About this Research Topic
Background - Idiopathic intracranial hypertension (IIH) is characterized by raised intracranial pressure without any identifiable pathology in the brain and with normal cerebrospinal fluid (CSF) composition. A typical patient of IIH is an obese woman of childbearing age. Headache is the most common symptom. Papilledema, or optic disc swelling is the main finding. Visual loss, which is the only serious complication, may occur either early or late in the course of the disease. OCT has shown promise for diagnosis and monitoring of patients. The etiology of IIH is still unclear. Recent evidence suggests that it is a disease of metabolic dysregulation. Classical choices of medical treatment are diuretics, particularly acetazolamide or furosemide, and encouragement of weight loss. Medical options, including 11β-Hydroxysteroid Dehydrogenase Type 1 inhibitors are on the way. Treating headaches with monoclonal antibodies targeting the calcitonin gene-related peptide (CGRP) signaling pathway is also a recent development. Optic nerve sheath fenestration (ONSF) and CSF diversion procedures are effective surgical treatment modalities. Cerebral venous sinus stenting is an emerging strategy.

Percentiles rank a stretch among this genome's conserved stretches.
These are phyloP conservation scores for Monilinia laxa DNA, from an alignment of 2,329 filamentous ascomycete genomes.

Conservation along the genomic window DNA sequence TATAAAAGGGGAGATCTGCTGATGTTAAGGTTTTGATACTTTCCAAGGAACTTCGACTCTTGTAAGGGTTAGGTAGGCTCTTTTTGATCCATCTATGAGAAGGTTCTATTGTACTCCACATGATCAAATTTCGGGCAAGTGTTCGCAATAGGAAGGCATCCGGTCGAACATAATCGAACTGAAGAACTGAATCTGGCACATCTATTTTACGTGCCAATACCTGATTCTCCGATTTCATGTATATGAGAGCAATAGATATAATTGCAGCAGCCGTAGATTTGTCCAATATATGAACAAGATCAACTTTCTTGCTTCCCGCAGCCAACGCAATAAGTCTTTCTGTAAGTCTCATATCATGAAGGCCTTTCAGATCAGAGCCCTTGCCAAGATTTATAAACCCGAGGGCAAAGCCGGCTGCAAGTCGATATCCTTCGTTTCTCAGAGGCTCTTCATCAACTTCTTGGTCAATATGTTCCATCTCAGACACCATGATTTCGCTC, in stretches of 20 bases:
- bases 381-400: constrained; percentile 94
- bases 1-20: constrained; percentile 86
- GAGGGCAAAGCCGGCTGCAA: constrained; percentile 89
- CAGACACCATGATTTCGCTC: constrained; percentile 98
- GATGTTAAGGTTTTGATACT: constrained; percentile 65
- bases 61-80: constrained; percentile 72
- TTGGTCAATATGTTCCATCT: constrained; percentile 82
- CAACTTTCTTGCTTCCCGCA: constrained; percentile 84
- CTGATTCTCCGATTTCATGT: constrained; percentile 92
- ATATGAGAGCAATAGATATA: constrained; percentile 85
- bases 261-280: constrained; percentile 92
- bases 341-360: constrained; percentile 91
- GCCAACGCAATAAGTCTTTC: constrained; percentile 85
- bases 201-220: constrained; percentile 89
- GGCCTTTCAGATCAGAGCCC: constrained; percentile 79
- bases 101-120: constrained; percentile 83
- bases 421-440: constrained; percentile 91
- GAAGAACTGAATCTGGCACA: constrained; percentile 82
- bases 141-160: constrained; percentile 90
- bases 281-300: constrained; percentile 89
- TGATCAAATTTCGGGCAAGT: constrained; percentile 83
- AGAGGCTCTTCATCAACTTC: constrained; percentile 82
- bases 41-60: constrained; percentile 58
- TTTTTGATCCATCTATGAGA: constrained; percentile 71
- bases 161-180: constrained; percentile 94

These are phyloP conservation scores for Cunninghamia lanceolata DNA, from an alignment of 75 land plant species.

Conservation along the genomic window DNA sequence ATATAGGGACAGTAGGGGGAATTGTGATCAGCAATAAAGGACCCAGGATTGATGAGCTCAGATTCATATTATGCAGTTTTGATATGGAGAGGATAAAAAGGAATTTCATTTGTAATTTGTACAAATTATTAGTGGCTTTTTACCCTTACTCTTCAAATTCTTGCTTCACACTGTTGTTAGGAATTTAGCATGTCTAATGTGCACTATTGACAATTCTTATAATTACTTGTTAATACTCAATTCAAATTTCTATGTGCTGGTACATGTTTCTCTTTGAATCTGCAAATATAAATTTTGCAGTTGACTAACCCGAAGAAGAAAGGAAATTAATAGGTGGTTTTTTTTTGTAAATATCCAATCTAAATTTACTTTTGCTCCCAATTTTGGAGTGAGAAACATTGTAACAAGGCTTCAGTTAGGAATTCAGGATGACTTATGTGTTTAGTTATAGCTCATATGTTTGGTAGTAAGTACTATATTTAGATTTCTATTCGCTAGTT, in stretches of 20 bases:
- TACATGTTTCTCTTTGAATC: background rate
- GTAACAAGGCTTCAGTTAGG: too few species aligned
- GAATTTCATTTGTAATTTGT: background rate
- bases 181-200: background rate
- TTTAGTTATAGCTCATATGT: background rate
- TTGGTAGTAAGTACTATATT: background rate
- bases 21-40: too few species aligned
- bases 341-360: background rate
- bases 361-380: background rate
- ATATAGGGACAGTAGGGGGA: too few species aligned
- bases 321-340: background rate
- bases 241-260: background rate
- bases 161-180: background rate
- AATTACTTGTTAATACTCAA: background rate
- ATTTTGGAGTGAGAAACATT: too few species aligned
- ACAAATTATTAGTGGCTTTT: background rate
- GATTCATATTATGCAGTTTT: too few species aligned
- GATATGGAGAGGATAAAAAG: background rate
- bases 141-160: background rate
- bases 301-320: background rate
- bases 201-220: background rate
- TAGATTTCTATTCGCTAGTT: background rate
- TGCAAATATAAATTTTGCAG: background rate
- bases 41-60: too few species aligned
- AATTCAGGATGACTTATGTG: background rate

Details for authors - The scope of this Research Topic is to make a review of IIH dealing mainly with recent advances in the pathophysiology, patient monitoring and treatment. Subtopics will include:
Novel advances in monitoring the disease
Current and emerging medical treatments
Surgical treatment options
Keywords: Headache, Papilledema, Diplopia, CSF Pressure, Treatment
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